The Eighteenth-Century Novel

Scott Robertson

in The Oxford Handbook of English Literature and Theology

Published in print March 2009 | ISBN: 9780199544486
Published online September 2009 | | DOI:

Series: Oxford Handbooks in Religion and Theology

The Eighteenth-Century Novel

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The eighteenth century provided the socio-economic, cultural, and philosophical conditions wherein the novel, a ‘new species of writing’, could flourish. The restive theological climate of the time, with its threatening extremes of enthusiasm and deism, also coloured the outlook of the pioneer novelists of the time. Reliance upon the providence of God in a world increasingly perceived as unstable served as a major thematic backcloth. This article traces a slow but steady movement in the presentation of the place of the divine from the somewhat artless representation of providence in the work of Daniel Defoe, through Samuel Richardson's world as a proving ground of suffering and redemption. It also examines Laurence Sterne's The Life and Opinions of Tristram Shandy and Henry Fielding's attempts to reassure people with his Shaftesburian morality that all is well.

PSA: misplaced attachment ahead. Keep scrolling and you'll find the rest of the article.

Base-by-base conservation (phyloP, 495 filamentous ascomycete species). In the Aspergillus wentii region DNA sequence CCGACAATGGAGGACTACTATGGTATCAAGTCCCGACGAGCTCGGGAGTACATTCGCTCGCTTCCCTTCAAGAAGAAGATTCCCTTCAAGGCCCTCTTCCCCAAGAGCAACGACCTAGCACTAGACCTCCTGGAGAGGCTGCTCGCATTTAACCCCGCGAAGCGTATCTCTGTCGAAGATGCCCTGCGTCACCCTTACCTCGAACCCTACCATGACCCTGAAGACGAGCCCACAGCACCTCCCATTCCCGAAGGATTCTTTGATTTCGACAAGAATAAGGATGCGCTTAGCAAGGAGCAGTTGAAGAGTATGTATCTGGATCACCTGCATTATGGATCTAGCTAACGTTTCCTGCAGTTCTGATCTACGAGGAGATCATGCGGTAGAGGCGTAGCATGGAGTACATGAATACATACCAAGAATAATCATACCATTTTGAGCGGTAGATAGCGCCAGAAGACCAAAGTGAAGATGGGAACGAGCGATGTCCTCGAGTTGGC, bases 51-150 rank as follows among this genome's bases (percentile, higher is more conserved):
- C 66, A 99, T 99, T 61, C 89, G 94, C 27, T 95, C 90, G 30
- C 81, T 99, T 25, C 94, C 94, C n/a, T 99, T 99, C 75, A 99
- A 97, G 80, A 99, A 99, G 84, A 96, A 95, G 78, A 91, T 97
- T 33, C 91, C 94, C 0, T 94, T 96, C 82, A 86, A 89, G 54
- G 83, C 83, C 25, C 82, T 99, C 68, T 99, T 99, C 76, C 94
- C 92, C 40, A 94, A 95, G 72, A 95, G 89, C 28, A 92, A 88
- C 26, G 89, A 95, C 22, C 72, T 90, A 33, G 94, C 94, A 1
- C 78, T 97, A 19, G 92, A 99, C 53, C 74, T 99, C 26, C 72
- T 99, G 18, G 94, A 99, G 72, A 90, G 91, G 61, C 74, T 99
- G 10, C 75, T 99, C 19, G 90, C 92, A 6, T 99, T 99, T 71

Keywords: providence; theism; Robinson Crusoe; Daniel Defoe; Samuel Richardson; Henry Fielding

Article.  8843 words. 

Subjects: Religion ; Religious Studies ; Christianity

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